There was an hour long panel on the American Media Radio show focused on why lecturing is the worst way to teach. There were also about 5 articles on the web site that talked about specific research projects that have provided evidence for this. Lecturing started in the days before the printing press when students couldn’t read in advance. So the teachers (at all levels) had to present the material brand new to the students. And, we didn’t really know any better about how people learn.
But their studies show that there are a couple of better methods:
- Making sure that students read the material ahead of time, so no lecturing is needed during class. One prof has a multiple choice quiz covering the readings for the day on the course web site that students have to complete in advance in order to get in the door at classtime. I am going to use this one!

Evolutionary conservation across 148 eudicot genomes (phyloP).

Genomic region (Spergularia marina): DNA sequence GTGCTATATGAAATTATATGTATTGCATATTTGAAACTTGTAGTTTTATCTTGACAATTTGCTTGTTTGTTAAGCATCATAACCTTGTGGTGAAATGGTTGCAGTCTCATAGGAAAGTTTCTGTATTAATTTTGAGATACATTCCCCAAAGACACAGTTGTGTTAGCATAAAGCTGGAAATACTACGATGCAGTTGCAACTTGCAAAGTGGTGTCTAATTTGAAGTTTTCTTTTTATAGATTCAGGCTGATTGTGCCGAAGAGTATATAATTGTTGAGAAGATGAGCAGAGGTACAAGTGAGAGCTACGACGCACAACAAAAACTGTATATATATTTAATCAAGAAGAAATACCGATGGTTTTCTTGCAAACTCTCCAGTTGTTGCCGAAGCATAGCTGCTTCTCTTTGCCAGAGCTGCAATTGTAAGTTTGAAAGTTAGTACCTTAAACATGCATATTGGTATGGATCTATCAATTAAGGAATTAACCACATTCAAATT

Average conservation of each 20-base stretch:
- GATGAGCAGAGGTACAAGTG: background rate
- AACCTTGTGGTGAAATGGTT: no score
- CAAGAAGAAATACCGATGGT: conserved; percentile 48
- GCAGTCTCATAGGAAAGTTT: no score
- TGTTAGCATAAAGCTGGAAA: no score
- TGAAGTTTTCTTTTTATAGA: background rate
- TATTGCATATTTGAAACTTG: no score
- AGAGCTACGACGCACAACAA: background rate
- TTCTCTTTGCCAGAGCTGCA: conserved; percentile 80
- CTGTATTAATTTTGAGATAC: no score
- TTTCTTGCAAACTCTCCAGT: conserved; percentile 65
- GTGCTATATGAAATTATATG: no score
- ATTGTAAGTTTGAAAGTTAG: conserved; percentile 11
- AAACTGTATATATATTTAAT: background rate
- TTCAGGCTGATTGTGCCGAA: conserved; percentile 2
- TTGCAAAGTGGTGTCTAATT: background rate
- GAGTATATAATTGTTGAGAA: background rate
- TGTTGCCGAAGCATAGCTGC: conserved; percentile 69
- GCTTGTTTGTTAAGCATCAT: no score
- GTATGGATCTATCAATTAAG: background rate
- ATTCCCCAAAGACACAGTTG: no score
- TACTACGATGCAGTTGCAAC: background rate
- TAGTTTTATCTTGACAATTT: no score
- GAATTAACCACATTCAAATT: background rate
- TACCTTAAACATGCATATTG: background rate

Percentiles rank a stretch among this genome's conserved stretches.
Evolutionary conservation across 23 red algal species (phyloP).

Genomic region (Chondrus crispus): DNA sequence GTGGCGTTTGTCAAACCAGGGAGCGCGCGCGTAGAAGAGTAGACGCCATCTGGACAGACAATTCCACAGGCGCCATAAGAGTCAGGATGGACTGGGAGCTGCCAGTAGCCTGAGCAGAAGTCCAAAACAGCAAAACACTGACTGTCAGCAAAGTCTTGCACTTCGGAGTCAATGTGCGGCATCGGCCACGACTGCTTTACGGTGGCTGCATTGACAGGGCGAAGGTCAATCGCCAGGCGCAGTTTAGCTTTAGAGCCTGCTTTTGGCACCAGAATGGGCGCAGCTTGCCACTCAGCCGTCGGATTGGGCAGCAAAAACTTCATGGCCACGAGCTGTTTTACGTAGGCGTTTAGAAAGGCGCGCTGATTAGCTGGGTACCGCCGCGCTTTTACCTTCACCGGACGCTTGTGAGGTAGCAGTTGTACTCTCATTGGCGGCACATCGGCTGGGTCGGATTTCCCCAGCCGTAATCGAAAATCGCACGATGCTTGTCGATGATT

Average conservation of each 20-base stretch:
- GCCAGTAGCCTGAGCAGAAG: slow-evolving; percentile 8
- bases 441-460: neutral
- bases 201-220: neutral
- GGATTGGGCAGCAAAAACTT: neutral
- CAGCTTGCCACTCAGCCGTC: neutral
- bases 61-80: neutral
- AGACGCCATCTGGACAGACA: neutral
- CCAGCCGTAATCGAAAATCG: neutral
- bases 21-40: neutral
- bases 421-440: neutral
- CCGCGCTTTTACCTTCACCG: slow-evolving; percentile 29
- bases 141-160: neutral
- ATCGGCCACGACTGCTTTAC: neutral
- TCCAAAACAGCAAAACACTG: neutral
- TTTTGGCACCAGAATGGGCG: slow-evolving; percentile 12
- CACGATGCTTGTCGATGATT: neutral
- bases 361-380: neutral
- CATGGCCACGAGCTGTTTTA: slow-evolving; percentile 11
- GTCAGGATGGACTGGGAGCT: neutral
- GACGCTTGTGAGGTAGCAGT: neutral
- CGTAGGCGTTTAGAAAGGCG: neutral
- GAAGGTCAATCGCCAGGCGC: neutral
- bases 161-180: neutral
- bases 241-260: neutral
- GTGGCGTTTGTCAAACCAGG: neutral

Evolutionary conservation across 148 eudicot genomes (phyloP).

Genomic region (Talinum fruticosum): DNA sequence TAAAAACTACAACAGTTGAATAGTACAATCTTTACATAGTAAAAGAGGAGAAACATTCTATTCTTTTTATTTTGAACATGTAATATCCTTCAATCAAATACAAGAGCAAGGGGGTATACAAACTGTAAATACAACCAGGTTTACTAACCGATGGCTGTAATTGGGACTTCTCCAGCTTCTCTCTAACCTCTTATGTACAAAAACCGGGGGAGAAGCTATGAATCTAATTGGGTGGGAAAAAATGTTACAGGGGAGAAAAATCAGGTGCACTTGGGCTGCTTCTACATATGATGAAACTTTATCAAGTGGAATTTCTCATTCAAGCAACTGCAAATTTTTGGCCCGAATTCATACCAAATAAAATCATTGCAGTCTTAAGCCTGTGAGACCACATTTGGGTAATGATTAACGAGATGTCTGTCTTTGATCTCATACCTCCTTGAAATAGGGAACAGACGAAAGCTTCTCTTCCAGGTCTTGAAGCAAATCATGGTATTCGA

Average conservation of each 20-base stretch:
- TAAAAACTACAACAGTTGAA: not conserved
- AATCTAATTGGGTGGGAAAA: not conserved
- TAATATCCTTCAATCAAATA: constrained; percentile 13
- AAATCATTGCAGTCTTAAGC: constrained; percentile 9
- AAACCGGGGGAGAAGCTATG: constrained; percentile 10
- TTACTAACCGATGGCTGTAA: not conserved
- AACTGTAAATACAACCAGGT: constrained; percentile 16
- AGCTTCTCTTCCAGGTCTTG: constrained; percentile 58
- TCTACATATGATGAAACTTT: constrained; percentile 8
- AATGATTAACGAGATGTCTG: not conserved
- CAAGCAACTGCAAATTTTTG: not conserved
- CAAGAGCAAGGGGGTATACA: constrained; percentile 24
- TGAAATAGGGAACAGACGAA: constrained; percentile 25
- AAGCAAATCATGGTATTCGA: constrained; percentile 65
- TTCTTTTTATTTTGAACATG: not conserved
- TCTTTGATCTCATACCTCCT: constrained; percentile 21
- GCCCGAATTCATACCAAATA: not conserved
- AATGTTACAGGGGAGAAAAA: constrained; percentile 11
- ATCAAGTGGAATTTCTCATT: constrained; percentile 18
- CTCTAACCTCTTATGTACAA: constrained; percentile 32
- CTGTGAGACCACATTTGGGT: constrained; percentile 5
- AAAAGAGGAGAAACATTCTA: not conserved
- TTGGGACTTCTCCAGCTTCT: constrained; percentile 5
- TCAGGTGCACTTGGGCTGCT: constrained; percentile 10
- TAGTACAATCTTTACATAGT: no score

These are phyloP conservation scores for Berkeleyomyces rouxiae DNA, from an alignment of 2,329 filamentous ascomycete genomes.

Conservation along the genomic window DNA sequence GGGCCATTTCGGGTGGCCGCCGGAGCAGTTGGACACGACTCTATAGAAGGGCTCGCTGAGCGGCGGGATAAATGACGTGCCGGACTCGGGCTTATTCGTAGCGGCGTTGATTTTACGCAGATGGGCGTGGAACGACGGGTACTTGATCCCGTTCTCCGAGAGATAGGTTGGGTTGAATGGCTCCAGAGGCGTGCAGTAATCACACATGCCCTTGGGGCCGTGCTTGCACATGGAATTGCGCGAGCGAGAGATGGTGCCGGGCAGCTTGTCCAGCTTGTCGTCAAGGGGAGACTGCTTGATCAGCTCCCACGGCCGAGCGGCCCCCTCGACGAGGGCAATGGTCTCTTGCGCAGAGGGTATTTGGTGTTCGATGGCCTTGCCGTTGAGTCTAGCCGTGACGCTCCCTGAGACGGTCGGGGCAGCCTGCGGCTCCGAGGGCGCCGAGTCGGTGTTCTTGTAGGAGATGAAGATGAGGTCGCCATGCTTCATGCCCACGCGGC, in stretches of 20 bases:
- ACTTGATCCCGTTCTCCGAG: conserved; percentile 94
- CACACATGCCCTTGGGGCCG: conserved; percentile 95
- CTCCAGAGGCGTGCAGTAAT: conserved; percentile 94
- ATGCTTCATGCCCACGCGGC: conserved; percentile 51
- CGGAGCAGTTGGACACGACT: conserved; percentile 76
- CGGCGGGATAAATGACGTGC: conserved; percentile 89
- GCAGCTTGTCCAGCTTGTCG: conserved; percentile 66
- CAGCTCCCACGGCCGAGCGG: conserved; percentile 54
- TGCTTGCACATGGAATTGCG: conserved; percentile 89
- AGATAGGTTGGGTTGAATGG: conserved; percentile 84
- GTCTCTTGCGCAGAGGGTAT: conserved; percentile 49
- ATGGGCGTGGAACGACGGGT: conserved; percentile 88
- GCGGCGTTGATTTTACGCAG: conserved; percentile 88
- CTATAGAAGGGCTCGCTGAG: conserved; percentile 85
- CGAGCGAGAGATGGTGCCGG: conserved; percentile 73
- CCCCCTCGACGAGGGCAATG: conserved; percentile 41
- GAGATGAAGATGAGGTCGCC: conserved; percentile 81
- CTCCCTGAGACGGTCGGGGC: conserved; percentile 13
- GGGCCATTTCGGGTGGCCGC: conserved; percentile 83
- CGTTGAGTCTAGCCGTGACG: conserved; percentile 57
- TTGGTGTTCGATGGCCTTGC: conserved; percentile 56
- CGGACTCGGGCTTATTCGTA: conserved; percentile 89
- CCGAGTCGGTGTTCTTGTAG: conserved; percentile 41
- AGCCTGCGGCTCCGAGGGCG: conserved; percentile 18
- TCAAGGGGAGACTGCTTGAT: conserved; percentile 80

- Peer learning. One physics prof discovered that when he lectured on a particular topic, about half the students really understood it. So he had them pair up and explain it to each other. They all got it after that. Students who just learned the concept were much better at teaching it to the clueless students because the learning process was fresh and they have a more similar context. So now he runs classes like this every day. He asks a question in the day’s material, knowing that they have read it already, and the students break out to debate it with each other.
- One entire university redesigned its instructional techniques when they hired a new president. Now, all the classes are designed to be interactive and peer-based.
These articles gave me a lot to think about. I try not to lecture and like to do peer-interaction breakout sessions. But when students haven’t read in advance, it’s impossible. So I am thinking if I start doing the pre-class online quiz, then I can do this more.